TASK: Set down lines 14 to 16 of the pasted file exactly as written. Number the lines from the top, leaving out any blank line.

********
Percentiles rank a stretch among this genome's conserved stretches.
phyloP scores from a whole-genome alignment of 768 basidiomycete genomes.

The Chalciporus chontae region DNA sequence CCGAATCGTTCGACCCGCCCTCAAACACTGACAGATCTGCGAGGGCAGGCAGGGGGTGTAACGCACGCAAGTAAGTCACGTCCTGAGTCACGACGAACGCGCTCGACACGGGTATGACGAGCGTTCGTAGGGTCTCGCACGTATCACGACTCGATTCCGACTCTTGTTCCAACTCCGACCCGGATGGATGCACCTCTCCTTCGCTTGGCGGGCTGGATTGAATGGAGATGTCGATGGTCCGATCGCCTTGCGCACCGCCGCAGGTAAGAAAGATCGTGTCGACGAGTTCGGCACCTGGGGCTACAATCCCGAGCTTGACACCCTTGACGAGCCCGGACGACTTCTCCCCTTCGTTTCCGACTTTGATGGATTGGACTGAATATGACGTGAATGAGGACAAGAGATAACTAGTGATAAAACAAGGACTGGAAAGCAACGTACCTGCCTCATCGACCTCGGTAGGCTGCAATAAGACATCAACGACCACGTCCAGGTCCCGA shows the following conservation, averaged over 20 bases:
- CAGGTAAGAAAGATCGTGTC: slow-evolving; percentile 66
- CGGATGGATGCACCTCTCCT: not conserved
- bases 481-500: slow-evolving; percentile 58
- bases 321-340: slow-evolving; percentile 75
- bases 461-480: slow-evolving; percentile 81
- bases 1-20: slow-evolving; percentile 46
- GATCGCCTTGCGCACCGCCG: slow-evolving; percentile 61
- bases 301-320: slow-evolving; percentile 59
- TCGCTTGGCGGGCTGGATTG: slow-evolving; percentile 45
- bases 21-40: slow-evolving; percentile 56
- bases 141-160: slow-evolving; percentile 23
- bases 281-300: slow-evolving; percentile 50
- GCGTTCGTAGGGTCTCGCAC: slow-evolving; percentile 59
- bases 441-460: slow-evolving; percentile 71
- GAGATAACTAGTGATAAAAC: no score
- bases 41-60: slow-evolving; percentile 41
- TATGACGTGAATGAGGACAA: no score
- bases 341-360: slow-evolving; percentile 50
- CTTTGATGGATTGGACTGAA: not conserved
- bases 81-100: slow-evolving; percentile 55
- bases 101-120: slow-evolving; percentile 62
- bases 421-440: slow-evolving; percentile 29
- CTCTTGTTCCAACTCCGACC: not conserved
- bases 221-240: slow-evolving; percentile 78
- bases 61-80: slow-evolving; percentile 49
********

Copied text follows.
- bases 141-160: slow-evolving; percentile 23
- bases 281-300: slow-evolving; percentile 50
- GCGTTCGTAGGGTCTCGCAC: slow-evolving; percentile 59